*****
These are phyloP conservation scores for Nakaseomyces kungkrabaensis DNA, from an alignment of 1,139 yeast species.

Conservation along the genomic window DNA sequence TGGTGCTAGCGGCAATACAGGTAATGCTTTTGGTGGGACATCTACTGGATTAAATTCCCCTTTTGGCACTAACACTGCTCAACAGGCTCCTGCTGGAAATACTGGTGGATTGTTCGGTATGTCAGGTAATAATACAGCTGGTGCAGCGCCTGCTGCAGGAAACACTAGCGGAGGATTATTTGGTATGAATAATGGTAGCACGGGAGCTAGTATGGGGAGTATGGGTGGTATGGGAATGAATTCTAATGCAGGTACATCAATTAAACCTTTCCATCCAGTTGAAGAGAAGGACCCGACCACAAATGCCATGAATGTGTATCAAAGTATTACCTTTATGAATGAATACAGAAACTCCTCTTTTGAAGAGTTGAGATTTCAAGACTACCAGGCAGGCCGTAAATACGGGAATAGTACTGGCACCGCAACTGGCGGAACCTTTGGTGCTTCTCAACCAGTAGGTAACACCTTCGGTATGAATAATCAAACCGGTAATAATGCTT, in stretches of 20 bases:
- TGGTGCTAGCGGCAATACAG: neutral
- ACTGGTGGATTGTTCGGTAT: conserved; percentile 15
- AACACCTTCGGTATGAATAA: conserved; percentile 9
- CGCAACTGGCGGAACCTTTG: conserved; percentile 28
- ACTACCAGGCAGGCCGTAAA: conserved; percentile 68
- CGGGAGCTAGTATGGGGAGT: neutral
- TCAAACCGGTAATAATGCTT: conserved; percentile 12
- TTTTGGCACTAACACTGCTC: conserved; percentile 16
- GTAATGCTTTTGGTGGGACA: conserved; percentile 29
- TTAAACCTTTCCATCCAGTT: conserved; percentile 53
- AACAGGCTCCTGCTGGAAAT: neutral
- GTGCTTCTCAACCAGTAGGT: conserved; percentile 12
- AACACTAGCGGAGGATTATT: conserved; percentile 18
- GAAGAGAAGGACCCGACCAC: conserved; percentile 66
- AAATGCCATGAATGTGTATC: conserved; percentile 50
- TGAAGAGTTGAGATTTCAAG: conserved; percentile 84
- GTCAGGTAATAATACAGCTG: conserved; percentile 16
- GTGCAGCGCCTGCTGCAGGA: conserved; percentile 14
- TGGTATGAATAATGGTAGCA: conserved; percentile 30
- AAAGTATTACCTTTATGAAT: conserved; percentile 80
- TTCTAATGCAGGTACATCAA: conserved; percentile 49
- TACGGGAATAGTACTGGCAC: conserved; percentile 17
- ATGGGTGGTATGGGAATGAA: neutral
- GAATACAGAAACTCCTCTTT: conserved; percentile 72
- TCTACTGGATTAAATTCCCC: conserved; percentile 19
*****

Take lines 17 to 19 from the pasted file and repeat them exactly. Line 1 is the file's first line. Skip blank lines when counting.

- AAATGCCATGAATGTGTATC: conserved; percentile 50
- TGAAGAGTTGAGATTTCAAG: conserved; percentile 84
- GTCAGGTAATAATACAGCTG: conserved; percentile 16